LIHUE — There is always hope for world peace, said Nicole Sakurai of El Cantare Foundation.
Sakurai spearheaded the effort to bring “Hope Riding On,” an art exhibit from the Hiroshima Peace Memorial Museum, to Kauai for Saturday’s bridge of peace festival. The event unfolded at the Happiness Planting Center, in the tranquil garden setting of the former Immaculate Conception School grounds in Lihue.
Sakurai only recently returned from accompanying the display to and from New York City, where it was on exhibit.
“Did you see the Hiroshima Peace Memorial Museum?” said Colleen Morinaka. “They have actual artifacts from the dropping of the atomic bomb on the city. You know you’re growing old when you start looking at history. This place is where I went to school. My eighth-grade class is over there.”
A steady stream of people flowed through the exhibit, with more waiting to see the 10 Feet documentary film.
“At first, I was hesitant about bringing my grandchildren, ages 3 and 6 years old,” said Suzanne Kashiwaeda. “But they need to see the reality of war, so I brought them.”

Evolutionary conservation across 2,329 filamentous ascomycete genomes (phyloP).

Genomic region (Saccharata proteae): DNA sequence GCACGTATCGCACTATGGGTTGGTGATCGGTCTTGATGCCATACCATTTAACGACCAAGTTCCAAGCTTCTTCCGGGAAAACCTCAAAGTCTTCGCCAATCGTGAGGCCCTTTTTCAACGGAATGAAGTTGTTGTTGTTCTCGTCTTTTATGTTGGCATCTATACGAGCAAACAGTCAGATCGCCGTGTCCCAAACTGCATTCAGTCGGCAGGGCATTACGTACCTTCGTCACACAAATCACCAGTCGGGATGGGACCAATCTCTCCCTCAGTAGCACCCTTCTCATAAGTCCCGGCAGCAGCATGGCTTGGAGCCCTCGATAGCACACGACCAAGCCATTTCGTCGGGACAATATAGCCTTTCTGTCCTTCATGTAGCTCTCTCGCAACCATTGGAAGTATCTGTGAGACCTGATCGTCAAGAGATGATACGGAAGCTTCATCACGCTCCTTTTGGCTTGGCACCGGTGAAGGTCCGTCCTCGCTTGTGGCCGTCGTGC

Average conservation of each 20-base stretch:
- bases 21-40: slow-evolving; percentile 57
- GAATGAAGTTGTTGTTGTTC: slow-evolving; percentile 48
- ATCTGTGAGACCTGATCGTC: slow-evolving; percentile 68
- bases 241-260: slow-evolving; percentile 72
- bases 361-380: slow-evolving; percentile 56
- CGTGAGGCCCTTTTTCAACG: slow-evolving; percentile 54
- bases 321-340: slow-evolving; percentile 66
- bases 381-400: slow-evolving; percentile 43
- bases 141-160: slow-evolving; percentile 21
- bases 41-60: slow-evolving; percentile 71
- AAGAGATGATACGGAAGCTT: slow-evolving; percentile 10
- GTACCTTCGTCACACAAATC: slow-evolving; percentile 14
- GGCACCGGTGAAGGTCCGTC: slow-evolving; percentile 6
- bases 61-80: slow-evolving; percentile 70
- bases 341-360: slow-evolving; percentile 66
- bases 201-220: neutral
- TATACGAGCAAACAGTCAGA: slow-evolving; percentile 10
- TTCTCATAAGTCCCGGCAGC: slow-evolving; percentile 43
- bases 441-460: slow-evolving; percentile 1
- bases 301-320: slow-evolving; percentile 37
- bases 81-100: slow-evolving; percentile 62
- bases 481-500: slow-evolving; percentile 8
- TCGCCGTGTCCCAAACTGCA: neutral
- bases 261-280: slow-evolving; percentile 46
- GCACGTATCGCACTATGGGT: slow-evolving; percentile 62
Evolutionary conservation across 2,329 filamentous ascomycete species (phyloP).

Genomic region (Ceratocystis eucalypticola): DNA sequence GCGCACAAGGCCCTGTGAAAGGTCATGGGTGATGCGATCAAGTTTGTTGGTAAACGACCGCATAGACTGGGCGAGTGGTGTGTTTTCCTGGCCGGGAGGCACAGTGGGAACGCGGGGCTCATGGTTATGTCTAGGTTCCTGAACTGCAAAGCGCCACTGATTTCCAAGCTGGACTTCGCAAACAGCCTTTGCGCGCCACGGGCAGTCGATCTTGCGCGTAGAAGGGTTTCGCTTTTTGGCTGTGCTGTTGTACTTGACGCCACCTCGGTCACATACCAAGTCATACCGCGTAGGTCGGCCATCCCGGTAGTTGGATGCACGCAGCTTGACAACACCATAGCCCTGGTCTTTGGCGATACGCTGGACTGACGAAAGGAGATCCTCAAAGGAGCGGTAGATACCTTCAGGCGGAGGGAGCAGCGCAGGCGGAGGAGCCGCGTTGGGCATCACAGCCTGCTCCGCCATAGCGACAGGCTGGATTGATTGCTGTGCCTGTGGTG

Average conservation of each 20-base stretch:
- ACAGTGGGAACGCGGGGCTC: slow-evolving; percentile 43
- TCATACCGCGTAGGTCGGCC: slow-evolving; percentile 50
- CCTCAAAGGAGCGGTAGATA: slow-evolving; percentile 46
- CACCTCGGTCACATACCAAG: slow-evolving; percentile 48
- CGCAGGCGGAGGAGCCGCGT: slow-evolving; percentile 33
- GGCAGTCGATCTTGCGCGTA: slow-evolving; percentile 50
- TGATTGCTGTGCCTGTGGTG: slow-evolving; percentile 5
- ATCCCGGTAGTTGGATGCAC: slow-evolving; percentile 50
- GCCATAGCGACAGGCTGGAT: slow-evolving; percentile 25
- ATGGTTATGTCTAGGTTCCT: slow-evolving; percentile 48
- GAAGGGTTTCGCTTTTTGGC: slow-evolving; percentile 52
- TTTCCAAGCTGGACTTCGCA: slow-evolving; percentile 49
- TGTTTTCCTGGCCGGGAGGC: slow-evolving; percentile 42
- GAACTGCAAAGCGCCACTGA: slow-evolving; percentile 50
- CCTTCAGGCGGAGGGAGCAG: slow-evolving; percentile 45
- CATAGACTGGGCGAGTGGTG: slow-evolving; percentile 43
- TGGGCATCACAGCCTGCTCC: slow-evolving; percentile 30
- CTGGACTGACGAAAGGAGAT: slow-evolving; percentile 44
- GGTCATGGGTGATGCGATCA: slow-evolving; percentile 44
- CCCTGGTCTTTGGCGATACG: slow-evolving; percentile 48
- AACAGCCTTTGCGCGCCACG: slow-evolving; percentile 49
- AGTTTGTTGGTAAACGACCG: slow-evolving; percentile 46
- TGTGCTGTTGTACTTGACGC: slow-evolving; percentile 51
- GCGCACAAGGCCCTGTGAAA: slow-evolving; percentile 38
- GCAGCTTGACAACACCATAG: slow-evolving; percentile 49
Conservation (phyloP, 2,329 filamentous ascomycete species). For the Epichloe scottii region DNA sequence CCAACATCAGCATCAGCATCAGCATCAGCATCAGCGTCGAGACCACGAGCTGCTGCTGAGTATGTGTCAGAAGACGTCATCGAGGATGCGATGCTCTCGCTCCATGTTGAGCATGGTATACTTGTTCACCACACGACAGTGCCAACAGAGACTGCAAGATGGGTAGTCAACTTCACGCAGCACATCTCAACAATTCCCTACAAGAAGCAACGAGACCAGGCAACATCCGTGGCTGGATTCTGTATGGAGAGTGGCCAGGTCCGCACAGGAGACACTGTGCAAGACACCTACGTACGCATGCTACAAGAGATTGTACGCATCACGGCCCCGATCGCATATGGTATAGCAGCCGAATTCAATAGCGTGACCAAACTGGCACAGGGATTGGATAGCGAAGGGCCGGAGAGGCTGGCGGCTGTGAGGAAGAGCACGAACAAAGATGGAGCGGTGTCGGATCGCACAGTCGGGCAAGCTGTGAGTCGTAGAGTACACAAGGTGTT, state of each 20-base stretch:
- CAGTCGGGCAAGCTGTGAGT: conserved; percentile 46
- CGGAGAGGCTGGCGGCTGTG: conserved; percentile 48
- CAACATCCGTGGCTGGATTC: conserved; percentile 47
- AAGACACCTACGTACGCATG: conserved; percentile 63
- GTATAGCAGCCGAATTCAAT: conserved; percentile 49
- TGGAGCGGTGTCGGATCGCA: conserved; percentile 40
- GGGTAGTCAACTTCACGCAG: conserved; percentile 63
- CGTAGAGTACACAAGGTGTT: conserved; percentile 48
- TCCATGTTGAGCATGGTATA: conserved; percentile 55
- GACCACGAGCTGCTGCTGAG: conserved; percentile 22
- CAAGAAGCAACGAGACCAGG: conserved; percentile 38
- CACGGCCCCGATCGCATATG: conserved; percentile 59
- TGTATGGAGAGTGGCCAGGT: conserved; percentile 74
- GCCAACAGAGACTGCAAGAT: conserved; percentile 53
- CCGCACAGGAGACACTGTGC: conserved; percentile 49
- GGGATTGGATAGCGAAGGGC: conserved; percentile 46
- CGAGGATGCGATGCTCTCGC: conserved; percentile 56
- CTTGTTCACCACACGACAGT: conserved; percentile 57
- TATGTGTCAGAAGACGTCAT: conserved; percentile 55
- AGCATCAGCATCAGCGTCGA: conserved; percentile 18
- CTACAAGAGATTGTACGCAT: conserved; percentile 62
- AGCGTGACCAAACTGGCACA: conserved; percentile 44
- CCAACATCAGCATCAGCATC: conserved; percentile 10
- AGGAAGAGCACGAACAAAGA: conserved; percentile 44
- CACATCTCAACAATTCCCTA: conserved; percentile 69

Kamalani Goo, a seventh-grade student from the Chiefess Kamakahelei Middle School, silently studied the posters.
“This was very interesting,” the middle school student said. “It was very educational. I got to see how children are affected by war, and when they dropped the atomic bomb.”
The art exhibit was the highlight of the event. A variety of vendors, including one who sold various kimono, obi and other Japanese clothing, lined the corridors of the center.
“I come to buy for my daughters,” said Jessie Miyazaki, who had her daughters and grandchildren in tow. “I don’t dance at bon dance, but they do, and this is where you can get some of the kimono and hair pieces.”
Demonstrations such as mochi pounding, sushi rolling, floral arrangements and other cultural demonstrations were offered.
“This is heavy,” said Angelica Luna who took her turn at pounding mochi and getting a briefing on how to wield the wooden mallet from Kyle Chew. “It feels good, though. But it’s still heavy.”
Sakurai said the display was only available for viewing during the festival.